How to Build Your Support Network

Mar 15, 2016

How to Ask for Help |

It’s hard to ask for help. Some of us loathe to admit to vulnerability, others don’t want to put anyone out of their way on account of our needs. Still others believe they don’t deserve help to get through difficult situations that were, in some way or another, within their control (like having kids, or marrying a person who travels all the time for work…).

I’ve talked before about chivalrous support – provided by the kind of people that sneak up to your doorstep, drop off a lasagne, and sneak off again without you having to answer the door with tear-streaked cheeks in your pyjamas, or, worse…ask them to.


Usually these people – the ones that will come in the middle of the night and rock your baby when you’re losing your mind with exhaustion – are family, or lifelong friends, if you’re lucky enough to have them nearby. Even with these support networks, admitting vulnerability is a challenge.

And if you don’t have these kinds of support, what can you rely on?


You have to build your support network.  

Don’t worry, I’m not necessarily suggesting that you join your local soccer team, or chat up your weird co-worker.  People so often mistake the size of their support network for the quality of that network.

There’s nothing more depressing than feeling like you really need that lasagne (or someone to look after your kids, walk your dog, or just come over and be a warm body in your house when you’re lonely) and realizing that though you know all kinds of people, none of them are there for you when you really need it.

And then you get into that whole asking for help thing.

I have a different solution.

You need to show people how you want to be supported.


You need to be the one with the lasagne.  You need to call when your friend posts vague/heartbreaking things on Facebook.  You need to ask your co-worker to lunch when you hear sobs through the cubicle fabric.

By supporting others, when you can, in the way (and frequency) that you most often require help, you’re more likely to have a lasagne on the doorstep when you don’t have the time/heart to nourish yourself in the way you need.


Your turn:


How do you most often require support from others?  Childcare?  Food preparation?  Task delegation?

How can you provide that kind of support to someone else?

Can you make a plan to provide chivalrous support to at least one person per week?

The Becoming Podcast has been on a short hiatus while I focus on writing my book, but oh what a comeback episode I have for you!

This month, I spoke to Toko-pa Turner, who many of you may know as the unofficial patron saint of many of my circles and gatherings because of the sheer number of times I’ve quoted from the wisdom of her book, Belonging.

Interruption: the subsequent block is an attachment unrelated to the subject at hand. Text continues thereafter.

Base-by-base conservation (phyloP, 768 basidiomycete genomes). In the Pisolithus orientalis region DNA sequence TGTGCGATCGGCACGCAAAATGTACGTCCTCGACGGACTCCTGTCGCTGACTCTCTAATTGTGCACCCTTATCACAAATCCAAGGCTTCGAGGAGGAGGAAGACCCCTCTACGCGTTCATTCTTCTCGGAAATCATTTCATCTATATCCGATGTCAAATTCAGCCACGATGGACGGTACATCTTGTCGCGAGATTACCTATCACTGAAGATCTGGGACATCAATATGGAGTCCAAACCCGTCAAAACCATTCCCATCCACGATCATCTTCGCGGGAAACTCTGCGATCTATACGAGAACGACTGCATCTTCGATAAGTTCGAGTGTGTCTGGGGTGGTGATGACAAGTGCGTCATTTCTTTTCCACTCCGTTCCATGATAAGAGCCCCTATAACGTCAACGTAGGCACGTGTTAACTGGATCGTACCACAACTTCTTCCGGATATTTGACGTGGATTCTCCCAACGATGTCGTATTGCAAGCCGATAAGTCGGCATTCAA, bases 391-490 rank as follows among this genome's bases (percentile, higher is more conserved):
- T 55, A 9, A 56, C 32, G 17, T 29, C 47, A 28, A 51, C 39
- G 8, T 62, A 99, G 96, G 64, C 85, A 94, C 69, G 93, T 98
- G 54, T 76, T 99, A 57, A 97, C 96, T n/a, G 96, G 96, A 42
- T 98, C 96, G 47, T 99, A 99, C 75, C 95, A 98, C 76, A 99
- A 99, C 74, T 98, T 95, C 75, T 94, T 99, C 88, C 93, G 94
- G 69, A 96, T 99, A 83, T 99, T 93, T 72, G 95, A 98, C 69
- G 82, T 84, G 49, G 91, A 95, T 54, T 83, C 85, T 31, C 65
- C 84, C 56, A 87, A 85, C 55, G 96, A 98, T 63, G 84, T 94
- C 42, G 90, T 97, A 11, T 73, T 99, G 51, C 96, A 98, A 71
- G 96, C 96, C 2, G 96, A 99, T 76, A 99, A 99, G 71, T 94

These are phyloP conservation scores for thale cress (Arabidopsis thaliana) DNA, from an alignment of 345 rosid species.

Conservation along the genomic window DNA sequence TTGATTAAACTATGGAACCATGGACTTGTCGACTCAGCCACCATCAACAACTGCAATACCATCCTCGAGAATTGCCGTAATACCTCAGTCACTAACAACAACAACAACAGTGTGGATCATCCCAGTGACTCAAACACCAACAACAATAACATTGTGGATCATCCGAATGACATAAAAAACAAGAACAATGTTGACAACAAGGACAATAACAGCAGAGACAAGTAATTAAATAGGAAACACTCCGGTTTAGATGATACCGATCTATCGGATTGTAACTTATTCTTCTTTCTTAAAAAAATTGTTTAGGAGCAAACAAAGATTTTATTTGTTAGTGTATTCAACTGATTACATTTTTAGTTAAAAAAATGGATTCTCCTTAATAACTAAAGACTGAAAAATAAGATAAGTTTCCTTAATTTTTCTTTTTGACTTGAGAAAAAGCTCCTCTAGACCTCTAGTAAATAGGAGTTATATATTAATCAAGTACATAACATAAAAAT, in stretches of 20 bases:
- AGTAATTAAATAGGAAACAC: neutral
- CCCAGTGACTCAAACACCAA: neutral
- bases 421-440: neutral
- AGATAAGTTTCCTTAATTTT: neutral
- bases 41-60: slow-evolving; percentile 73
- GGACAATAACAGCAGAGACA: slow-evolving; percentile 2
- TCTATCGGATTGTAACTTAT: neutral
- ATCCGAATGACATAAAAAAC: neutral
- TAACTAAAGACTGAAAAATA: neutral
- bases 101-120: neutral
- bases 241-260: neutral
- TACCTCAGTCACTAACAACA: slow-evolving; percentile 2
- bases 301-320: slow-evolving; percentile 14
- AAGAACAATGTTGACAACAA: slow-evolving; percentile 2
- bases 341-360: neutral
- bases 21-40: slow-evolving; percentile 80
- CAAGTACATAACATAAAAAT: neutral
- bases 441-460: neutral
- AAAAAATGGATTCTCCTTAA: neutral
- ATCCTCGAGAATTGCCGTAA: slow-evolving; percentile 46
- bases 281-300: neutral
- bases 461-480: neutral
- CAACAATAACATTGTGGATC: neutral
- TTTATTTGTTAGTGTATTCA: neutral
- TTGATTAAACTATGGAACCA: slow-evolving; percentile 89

Toko-pa is a Canadian author, teacher, and dreamworker. Blending the mystical teachings of Sufism in which she was raised with a Jungian approach to dreams, she founded The Dream School in 2001, from which thousands of students have graduated. She is the author of the award-winning book, Belonging: Remembering Ourselves Home, which explores the themes of exile and belonging through the lens of dreams, mythology, and nature. This book has resonated for readers worldwide, and has been translated into 10 different languages so far. Her work focuses on the relationship between psyche and nature, and how to follow our inner wisdom to meet with the social, psychological, and ecological challenges of our time.

Here’s some of what Toko-pa and I talk about in this episode:

> The dream that changed Toko-pa’s life, causing her to question her career and, ultimately, her identity

> How we can court our dreams to support us during times of radical transformation – and the reasons so many of us have a hard time remembering and working with what shows up in our dreamscape

> Toko-pa’s perspective on the message of Belonging after the divisiveness our society has experienced in the years since it was published

> What happened for both Toko-pa and I when we fell out of belonging from the ideologies of the “wellness world”

> How to build community when you’re under-resourced

> “The Big Lie” when it comes to belonging, and how we can reclaim a sense of belonging to the greater family of things, as Mary Oliver so famously wrote

Listen to the episode on iTunes


Show Notes

Toko-pa’s Website

Belonging:  Remembering Ourselves Home, Toko-pa’s book

The David Abram video about animism mentioned in the interview

Toko-pa’s self-guided program, Dream Drops

Companion, the program that accompanies Belonging


Also, while you’re at it, if you enjoy The Becoming Podcast, I would be so grateful if you would rate and review, and even subscribe to it on iTunes.  That goes a long way to helping more and more people find and benefit from hearing these interviews!  Thank you so much!